National Academy of Sciences honors Prof. Sian Beilock for psychology research

Troland Award recognizes pioneering work on performance in high-stress situations

Sian Beilock new portrait
Prof. Sian Beilock
Photo by
Jason Smith
Mark Peters
News Director and Social Sciences SpecialistUniversity Communications

Sian Beilock, the Stella M. Rowley Professor of Psychology, has been awarded the 2017 Troland Research Award for her pioneering work on anxiety and performance in high-stress situations.

The National Academy of Sciences gives the award annually to two investigators no older than 40 to recognize their unusual achievements and to further research in the field of experimental psychology. The honor is accompanied by a $75,000 prize.

“Uncovering the brain and body factors that explain why we sometimes perform poorly in highly stressful situations has tremendous implications for our daily lives,” Beilock said. “It is an honor to have this research recognized by the National Academy, and I look forward to furthering our understanding of how worries, anxiety and pressure relate to learning and performance from the classroom to the athletic field to the workplace.”

The research of Beilock, who is executive vice provost at the University, sits at the intersection of cognitive science and education, exploring how the brain, mind and body support learning and why performance breaks down in high-stress or high-pressure situations. In her laboratory, the Human Performance Lab, Beilock uses research methods ranging from performance on tests to neuroimaging techniques such as fMRI to better understand how thinking and reasoning change when the pressure is on and the techniques people can successfully employ to perform their best when it matters most. Her work also takes her into the classroom to conduct large-scale studies with students from early elementary school through college.

In addition to Beilock’s work exploring “choking under pressure” in all types of performance situations, from test-taking and public speaking to athletics, she also has investigated the power the body and its physical surroundings have in shaping how humans think, feel and behave. Beilock’s recent work has examined the anxiety parents and their children feel about doing math and how this math anxiety can hinder children’s school achievement.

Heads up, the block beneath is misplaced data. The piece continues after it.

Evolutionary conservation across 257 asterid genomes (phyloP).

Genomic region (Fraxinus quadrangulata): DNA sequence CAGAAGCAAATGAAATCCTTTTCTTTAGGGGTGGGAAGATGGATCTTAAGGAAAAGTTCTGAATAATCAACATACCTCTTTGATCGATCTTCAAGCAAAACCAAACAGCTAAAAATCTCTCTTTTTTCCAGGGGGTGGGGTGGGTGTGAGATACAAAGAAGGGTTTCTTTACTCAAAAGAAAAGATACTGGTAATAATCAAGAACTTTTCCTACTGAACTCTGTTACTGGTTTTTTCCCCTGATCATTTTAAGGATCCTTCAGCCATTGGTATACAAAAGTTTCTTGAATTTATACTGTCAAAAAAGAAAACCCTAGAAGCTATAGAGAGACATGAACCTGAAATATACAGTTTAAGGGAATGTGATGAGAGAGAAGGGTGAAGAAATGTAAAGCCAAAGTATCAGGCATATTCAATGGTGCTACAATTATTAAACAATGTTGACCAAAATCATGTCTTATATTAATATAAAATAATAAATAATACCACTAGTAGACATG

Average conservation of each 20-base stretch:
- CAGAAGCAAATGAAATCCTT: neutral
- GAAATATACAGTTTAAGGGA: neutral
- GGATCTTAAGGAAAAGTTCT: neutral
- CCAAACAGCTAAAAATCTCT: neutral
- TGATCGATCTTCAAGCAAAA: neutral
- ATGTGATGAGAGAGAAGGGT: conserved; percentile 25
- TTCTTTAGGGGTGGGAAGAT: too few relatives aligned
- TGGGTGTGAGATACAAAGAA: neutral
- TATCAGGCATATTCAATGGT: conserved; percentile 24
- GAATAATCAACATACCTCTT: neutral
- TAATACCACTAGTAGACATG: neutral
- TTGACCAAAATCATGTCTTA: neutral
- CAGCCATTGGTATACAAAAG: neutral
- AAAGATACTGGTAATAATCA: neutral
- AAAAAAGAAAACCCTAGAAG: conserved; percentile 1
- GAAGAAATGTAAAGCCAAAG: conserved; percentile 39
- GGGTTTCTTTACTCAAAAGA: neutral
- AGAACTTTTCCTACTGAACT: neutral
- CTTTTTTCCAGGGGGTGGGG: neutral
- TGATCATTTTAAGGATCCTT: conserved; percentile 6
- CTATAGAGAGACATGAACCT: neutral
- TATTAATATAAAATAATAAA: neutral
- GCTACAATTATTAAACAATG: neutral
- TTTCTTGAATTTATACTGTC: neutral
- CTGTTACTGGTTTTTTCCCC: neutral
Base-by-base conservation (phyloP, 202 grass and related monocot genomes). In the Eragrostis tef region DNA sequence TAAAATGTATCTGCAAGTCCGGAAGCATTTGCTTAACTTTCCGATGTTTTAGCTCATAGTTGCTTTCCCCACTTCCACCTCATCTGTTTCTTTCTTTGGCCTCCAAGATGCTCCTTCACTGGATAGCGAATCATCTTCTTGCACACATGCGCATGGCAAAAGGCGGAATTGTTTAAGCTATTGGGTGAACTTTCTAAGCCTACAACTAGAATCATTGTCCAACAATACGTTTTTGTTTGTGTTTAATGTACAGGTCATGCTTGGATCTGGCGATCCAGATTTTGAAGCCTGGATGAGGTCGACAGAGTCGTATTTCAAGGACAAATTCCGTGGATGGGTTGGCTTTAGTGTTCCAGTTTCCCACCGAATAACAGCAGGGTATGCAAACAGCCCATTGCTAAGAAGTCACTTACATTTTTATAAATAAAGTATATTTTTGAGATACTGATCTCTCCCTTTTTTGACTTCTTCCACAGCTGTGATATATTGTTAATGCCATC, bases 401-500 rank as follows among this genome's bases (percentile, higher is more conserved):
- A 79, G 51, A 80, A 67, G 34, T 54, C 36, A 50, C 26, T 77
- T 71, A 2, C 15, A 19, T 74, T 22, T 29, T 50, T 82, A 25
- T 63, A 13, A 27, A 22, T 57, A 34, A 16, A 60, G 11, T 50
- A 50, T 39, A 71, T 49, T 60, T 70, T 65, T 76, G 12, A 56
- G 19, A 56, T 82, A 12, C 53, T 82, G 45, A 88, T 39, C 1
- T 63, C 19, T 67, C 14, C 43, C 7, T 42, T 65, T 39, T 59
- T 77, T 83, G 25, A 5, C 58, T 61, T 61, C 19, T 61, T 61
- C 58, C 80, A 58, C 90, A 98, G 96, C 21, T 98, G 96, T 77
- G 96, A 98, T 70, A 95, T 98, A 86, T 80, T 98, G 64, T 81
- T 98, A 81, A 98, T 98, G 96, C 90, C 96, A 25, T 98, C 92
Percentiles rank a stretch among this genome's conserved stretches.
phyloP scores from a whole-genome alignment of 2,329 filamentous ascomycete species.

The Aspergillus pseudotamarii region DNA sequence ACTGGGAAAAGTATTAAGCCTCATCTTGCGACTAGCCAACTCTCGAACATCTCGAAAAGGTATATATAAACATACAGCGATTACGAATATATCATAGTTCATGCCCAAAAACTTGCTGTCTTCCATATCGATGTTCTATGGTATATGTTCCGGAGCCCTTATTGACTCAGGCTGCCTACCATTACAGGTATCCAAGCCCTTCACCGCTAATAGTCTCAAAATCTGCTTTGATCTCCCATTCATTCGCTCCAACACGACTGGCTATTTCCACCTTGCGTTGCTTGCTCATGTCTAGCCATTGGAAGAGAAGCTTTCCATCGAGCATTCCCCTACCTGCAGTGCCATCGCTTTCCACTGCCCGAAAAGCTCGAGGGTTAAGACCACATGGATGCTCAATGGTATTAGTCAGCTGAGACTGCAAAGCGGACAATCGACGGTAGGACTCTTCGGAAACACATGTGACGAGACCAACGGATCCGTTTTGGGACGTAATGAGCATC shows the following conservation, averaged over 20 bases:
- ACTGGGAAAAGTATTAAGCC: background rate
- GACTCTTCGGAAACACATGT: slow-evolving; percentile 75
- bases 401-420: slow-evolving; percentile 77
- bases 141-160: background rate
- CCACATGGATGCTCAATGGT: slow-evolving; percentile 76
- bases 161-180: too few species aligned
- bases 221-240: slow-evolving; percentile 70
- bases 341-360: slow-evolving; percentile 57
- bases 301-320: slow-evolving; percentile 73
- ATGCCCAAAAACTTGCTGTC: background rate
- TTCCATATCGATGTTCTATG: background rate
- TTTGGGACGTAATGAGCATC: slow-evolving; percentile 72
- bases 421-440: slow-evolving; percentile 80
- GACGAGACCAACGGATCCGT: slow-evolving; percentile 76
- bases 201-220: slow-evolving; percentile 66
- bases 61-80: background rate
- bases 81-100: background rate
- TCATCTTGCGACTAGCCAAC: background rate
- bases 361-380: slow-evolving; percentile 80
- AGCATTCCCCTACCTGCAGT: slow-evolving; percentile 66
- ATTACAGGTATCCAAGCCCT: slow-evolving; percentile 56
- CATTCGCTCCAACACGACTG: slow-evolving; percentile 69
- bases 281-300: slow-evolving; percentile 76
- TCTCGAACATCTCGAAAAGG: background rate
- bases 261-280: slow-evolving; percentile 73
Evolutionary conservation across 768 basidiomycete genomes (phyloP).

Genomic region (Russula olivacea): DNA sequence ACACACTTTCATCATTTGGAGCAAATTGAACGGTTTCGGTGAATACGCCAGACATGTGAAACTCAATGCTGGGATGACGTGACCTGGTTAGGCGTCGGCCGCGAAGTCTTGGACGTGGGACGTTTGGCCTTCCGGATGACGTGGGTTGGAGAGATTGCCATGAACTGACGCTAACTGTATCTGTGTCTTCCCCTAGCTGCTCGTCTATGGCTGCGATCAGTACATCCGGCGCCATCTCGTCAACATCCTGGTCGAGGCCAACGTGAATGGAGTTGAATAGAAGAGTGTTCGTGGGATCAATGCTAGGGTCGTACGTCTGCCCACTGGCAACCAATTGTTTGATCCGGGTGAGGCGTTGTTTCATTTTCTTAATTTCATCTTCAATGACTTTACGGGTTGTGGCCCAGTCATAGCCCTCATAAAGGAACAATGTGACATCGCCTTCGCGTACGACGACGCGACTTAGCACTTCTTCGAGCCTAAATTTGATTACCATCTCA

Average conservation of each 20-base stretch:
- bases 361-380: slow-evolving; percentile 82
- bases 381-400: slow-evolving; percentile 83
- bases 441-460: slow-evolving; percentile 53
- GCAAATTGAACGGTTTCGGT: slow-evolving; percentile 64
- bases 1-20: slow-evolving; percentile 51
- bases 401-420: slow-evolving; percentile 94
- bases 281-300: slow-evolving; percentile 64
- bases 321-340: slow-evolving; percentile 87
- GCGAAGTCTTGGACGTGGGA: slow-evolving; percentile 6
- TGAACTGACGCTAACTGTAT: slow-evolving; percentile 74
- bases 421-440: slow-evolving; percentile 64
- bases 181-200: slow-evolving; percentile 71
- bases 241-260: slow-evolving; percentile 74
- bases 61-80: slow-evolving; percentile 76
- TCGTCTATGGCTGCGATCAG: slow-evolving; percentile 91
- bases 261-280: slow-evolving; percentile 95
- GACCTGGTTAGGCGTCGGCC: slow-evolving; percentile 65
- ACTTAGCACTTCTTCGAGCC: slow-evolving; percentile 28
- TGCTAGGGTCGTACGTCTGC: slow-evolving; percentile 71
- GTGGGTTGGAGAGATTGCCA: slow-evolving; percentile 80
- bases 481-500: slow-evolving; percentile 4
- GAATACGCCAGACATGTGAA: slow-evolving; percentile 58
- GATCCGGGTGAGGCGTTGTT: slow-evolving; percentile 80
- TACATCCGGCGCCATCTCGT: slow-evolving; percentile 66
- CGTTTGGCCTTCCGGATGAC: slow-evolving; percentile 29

Beilock’s research has resulted in more than 100 scientific papers and two critically acclaimed books: Choke: What the Secrets of the Brain Reveals About Getting It Right When You Have To and How the Body Knows Its Mind: The Surprising Power of the Physical Environment to Influence How You Think and Feel. Her work has produced wide-ranging insights into education, athletic performance and workplace training, resulting in techniques through which people can improve their performance both in daily tasks and on some of the world’s largest stages.

A member of the University faculty since 2005, Beilock joined the Provost’s office in the fall of 2014 as vice provost for academic initiatives. She was named executive vice provost last year. 

Beilock will be honored April 30 at a ceremony during the National Academy of Sciences’ 154th annual meeting. This is the second year in a row that a member of the UChicago faculty was selected for the Troland award; David Freedman, a professor of neurobiology, received the honor in 2016.